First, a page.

Justnine percent of us are successful in following through on New Year’sresolutions. That low number suggests that maybe, just maybe, creating aresolution that you’re not going to commit to — and then feel guilty about –is a waste of time.

Maybe this year, try somethinga little different. Let go of the pressure to radically remake your life andhack it instead, with some truly easy ways to improve productivity, cutdistractions and see stronger results. For me, this all started with realizingjust how dependent on technology I really was (and precisely how bad it is foryou — it majorly impacts your memory, according to multiple studies).

You can detach from technologywith no ill effects and truly, only benefits in return. Here’s what I did andwhat’s working for me right now.


1.Remove email from your phone.

Yes, you read that right.Remove email from your phone. Do not conflate responding to email with beingproductive. I promise you, checking your email 10 times an hour is unnecessary.It’s a soul- and productivity-sucking distraction from the things that actuallydo demand attention for progress. You’ll still have the ability to loginthrough your browser if absolutely necessary, but checking email only two orthree designated times a day from your laptop will massively improve yourability to focus on more important tasks.

2. Nophone in the bedroom.

Sleep quality and quantitymatters, both for your health and your productivity. Having the phone on yournightstand impacts both, and not in a good way. In fact, the blue light yourcell phone emits makes it difficult for your brain to understand it’s night..Make your bedroom a space that’s truly tranquil. Put your charger and phone inthe hallway or a spare room at night, and set an old-fashioned alarm clock. Ihave one of these and it’s fantastic.

3.Delete Facebook, Instagram, Snapchat and Twitter.

Social media is like being anunwitting part of a Pavlovian experiment. It’s nearly impossible to resist thatunhealthy addiction to all of the likes and comments on your various socialmedia feeds. That tiny hit of dopamine you feel every time a notification popsup also distracts you from whatever it was you were doing that mattered in reallife. I found myself checking these sites in the middle of conversations withmy wife or in important meetings — but why was I missing the opportunity toconnect in person? I didn’t have a good answer.

The solution is simple –delete social media apps from your phone. I can’t overstate the relief I feltafter removing Facebook, Instagram, Snapchat, Twitter and email from my phone.If I need a moment to distract myself when standing in line for coffee, I visitone of two apps, TheNew York Times or TheWall Street Journal. Better to mindlessly browse somethingsubstantive than check out another Biden/Obama meme. It’s also legit to ignorethe siren song of technology altogether and simply be present to the beauty ofthe world around you for a few moments.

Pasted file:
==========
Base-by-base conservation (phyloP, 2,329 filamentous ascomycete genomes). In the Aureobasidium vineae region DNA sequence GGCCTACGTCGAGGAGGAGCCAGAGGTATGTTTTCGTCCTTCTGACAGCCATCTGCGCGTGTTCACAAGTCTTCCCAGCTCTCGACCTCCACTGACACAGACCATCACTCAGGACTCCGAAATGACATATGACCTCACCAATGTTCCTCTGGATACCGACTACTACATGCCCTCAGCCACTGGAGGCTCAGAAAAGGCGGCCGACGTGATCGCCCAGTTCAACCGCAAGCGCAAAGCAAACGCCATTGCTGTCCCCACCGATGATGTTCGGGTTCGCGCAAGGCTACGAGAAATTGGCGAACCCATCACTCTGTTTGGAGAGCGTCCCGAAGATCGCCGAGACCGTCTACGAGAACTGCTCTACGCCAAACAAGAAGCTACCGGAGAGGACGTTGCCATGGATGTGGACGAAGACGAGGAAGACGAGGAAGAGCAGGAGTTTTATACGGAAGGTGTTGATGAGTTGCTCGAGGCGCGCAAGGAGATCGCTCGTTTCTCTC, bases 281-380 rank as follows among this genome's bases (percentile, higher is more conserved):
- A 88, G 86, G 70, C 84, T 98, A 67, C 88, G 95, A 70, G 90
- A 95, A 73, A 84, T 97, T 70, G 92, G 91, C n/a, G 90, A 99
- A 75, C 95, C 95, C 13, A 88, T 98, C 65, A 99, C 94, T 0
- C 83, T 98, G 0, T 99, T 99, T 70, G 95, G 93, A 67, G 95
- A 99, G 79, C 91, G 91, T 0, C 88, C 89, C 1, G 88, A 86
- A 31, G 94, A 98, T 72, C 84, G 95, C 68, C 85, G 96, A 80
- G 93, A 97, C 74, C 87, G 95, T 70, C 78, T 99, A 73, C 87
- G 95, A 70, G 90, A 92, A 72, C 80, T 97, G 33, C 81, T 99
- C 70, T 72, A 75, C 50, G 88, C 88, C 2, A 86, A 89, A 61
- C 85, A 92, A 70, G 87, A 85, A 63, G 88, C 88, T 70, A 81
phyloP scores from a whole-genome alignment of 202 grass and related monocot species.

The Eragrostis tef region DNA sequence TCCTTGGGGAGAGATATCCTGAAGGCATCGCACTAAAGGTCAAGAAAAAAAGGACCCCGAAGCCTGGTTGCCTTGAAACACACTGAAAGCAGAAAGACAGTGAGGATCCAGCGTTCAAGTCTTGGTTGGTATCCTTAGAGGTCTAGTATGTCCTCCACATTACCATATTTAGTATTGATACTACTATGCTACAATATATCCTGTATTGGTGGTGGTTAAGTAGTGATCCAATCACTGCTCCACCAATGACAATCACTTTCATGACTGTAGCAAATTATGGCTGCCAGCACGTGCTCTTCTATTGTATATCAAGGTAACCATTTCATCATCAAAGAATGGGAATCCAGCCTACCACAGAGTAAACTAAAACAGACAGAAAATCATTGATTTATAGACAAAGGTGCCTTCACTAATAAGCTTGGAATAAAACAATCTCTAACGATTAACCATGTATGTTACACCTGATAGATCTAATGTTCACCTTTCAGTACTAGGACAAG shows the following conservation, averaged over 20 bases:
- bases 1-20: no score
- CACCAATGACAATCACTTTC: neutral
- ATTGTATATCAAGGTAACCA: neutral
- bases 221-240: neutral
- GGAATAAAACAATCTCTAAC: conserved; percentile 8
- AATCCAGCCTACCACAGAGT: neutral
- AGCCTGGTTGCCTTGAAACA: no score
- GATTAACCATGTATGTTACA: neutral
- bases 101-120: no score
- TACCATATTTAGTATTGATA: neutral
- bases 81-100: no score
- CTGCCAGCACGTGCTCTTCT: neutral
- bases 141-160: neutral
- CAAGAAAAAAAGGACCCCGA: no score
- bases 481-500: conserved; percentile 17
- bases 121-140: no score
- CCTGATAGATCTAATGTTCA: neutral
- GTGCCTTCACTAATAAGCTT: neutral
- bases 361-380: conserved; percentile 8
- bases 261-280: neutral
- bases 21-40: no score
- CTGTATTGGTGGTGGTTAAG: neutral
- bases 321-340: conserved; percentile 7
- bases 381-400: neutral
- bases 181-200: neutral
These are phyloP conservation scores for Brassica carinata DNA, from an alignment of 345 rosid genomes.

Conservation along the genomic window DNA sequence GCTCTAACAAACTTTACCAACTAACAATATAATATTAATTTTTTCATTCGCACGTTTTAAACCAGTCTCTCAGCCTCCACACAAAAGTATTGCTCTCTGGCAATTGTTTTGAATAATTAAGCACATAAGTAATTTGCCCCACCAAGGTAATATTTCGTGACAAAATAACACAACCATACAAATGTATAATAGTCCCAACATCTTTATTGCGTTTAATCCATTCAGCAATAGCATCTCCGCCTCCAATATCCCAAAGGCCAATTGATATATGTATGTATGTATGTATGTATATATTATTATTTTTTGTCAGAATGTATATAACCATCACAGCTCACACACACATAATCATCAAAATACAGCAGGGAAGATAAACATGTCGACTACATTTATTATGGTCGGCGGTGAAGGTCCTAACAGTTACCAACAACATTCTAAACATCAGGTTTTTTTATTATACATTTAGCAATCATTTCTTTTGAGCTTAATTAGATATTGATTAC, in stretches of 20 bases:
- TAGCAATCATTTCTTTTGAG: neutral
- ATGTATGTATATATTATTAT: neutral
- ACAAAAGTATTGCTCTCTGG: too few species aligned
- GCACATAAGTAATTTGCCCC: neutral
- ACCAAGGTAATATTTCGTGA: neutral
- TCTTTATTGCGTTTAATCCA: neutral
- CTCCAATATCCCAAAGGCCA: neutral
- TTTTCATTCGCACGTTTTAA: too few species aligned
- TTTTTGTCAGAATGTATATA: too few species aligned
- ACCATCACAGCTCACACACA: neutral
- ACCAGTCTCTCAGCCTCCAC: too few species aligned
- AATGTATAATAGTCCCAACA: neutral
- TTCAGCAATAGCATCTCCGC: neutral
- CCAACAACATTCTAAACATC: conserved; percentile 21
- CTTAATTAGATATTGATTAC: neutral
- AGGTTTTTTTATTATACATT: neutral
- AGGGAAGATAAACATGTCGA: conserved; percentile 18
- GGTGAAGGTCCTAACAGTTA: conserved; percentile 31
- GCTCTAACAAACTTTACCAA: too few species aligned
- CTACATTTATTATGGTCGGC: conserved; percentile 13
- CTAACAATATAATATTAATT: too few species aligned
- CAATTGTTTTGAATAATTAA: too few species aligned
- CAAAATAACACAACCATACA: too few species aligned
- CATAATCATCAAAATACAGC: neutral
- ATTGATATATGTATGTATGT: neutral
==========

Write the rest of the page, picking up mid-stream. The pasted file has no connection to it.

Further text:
4.Leave your phone behind in meetings.

Bring your phone into meetingsand cue mindless scrolling during the discussion. You’ll miss the content ofthe meeting, which is obviously a huge time waste, and you look like a completeass in the process. Everyone deserves the minimum courtesy of your attention,which you probably expect in return when you talk. And, really, why botherbeing there at all if you’re not actually going to be present? Encourage othersto do the same, and leave their phones behind, particularly if you’re a leader.You’ll be amazed at how much shorter, more productive and substantive yourmeetings will become.

5.Literally block yourself from viewing certain webpages.

Let your smarter selfoutmaneuver your in-the-moment impulses. You can use a Chrome extension likeBlock site to prevent yourself from visiting sites that are good for verylittle beyond serious distractions. You’ll be surprised at how quickly youforget about spending time on sites where you gain nothing but distractyourself from the more important task at hand and waste precious time in anincredibly short life.

6.Don’t write your emails in an email program.

You’re paragraphs in to writingan important email and then PING. PING! PING! You’ve got mail. There is nothingmore distracting and counterproductive than getting notified you have new mail.Who could it be? What do they want? Maybe it’s important, something timesensitive. Maybe even more important than coordinating with a colleague on yourpresentation to your boss. Nope, it’s somebody confirming a meeting that’s twoweeks out. Whew, glad you got that one out of the way! But thanks to jumpingfrom writing your email to checking the new one, you’ve completely interruptedyour line of thinking.

Close your browser, set yourphone aside, and write important emails in Word, Dropbox or some other lowdistraction tool. Then cut and paste before sending.

7.Focus on just three to five important tasks each day.

Make a short list of three tofive things you want to get done each day and no more. I know a very successfulentrepreneur who makes a list of three items — max — to get done eachmorning. Getting only one done is a bad day; two is a good day, and three agreat day. This trick is great because it’s really less about making a to-dolist and more about clarifying and honing your priorities.

Taking your inbox to zero, forexample, is not a task that should ever be on this list. Think instead aboutthe next major piece of work to drive the product roadmap forward, building andcommunicating the schedules for key milestones in advance of an importantmeeting, or adding slides to the sales deck that represents a new product orfeature. To make the list, the work better be really significant.

Making progress on a smallnumber of vital projects will yield far greater long-term results than knockingoff dozens or more meaningless items on a long to-do list.


Credit to: Brant Franson,Euclid Analytics